They say that death and taxes are the only certainties in life. But in the credit union world, there’s a third certainty – the annual compliance audit. Whether that has the same dreaded connotation as death and taxes is subjective, but it’s probably safe to say that it’s not at the top of anyone’s “most exciting” list.
And that’s likely because of the uncertainties that come along with an audit. Will they find a policy that doesn’t adhere to regulations? Is our recordkeeping good enough to create a clear paper trail? Have we done enough to ensure security of our credit union’s data?
The trick is to take the uncertainty out of the audit process. Create your own process for handling these audits, from start to finish. If you’re wondering how, the answer is probably a lot simpler and more apparent than you’d think…just create your own internal process for handling audits.
I know that may sound obvious, and you might already have some formalized process in place. But what’s important is that it is comprised of five important considerations that will make all steps of the audit process easier – from preparations beforehand to dealing with things that come up during the audit and, finally, addressing findings post-audit.
So, what are those all-important considerations? Let’s take a look!
1. Get your docs in a row. That’s right…your docs, not your ducks! Sorry, but a little punny audit humor never hurt anybody, right? In all seriousness, taking inventory of all the necessary documentation you’ll need is key in being prepared for your audit. Review your records and try to locate any important documents before the actual audit begins. A clean paper (or e-doc) trail will make the audit flow so much more smoothly for you and the auditors this way, so don’t skip this step!
2. Do your own, unofficial audit. Think of it as a dress rehearsal where you put yourself in the auditor’s shoes. This will give you some perspective when you’re doing your prep work to see what still needs some attention before your actual compliance audit begins. Are there any outstanding tasks that need to be done? Are there tweaks that need to be made to existing policies or internal controls to ensure they align with recent regulations? Do you see any clear gaps that will likely come up with the auditors? Vett all of these things out during a pre-audit audit to save you precious time and resources later on.
3. Establish communication avenues. Audits require a lot of people to work together, which means communication is essential. The compliance director, risk team, auditors and any other key parties will need to have clear and constant communication, so it’s a good idea to find out which avenues work best and most efficiently for everybody. Perhaps the group would like to start an email thread or exchange phone numbers for direct access, for example. Whatever the case may be, get input from all parties so everybody is on the same page and you can set clear expectations for communication throughout the audit process.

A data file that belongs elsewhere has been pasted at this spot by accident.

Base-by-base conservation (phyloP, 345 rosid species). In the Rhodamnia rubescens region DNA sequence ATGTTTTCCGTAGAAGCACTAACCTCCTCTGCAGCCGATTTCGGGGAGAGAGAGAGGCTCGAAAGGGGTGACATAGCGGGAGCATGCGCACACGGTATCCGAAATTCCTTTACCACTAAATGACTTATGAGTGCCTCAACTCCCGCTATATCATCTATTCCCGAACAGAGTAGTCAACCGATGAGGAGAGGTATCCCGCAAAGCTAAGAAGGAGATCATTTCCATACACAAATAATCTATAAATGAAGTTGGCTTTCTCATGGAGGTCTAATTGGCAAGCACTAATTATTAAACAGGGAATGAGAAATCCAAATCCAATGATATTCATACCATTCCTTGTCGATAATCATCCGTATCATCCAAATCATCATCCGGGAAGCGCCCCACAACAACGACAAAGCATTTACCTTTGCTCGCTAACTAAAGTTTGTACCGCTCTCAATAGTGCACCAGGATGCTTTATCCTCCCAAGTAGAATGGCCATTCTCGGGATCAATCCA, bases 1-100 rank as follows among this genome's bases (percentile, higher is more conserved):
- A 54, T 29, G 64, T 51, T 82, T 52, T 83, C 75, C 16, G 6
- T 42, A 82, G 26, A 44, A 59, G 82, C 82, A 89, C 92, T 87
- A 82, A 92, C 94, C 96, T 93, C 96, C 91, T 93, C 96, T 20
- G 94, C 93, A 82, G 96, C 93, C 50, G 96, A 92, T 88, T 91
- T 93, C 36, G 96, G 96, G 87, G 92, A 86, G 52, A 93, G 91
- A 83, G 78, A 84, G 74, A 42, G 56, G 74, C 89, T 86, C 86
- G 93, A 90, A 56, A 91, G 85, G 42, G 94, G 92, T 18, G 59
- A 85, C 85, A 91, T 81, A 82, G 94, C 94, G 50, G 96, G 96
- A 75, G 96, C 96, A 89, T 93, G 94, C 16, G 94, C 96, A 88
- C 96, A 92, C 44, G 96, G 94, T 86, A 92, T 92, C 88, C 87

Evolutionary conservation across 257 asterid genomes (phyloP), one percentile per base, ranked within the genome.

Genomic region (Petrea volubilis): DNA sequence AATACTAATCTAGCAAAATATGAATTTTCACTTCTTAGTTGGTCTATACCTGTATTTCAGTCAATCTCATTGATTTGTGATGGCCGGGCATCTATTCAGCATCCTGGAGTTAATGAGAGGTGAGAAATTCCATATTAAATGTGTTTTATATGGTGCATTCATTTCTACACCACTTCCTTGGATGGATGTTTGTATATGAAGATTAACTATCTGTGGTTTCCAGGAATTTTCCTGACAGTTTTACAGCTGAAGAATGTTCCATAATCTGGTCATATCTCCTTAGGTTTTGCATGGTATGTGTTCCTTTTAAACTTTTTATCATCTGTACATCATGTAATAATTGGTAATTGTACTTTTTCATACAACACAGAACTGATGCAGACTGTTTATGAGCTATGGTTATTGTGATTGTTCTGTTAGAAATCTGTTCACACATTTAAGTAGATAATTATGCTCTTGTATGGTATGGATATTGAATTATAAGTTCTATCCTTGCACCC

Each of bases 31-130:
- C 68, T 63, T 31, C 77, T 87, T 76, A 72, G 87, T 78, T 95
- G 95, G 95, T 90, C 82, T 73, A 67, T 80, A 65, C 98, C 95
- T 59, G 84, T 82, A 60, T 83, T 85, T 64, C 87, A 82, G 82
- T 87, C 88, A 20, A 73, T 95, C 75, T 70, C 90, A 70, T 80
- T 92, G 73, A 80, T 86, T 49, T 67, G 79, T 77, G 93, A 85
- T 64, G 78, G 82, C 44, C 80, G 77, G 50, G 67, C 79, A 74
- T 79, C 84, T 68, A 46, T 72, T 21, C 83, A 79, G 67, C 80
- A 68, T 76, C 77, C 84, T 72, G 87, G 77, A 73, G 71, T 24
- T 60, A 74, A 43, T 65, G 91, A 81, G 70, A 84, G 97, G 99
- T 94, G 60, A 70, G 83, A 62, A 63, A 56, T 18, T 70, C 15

4. Estimate your audit schedule. It goes without saying – audits require a lot of time, effort and resources from your team. With that in mind, plan ahead for what you think the audit schedule might look like. You know your organization and your well of available resources best, so consider who on your team will be handling certain tasks and how much time it may take them to prepare. In figuring out your estimations, make sure you give yourselves some extra wiggle room for unexpected delays, important deadlines and auditor availability. While you’ll want to maintain some level of flexibility, determining a specific schedule of events will help with both task and time management – both of which are critical pieces of a well-organized audit.
5. Review recent regulation changes. Nothing is worse than thinking you’re in compliance with existing rules and regulations, only to find out about a new requirement that was recently established. Not only does being caught unaware mean more work for you and the auditors, but it also reflects poorly on the credit union. Of course, it’s important to keep track of the latest regulations as part of your day-to-day compliance process, but it’s especially important to brush up on them prior to an audit. Do your homework, and do it thoroughly. It will definitely pay off in the long run – and certainly in the case of your annual compliance audit.
What will happen during your credit union’s annual audit is unpredictable. It’s possible – and even probable – that an unexpected issue will arise here and there. But with these five things in mind – and more importantly, in practice – you’ll be well on your way to dispelling many of the uncertainties that come along with the all-too-certain compliance audit. That means less dread and more relief…a welcome addition to any audit experience!
Bryan Hoover is the compliance risk analyst for Vizo Financial. He is also a certified Credit Union Compliance Expert (CUCE) and Bank Secrecy Act Compliance Specialist (BSACS).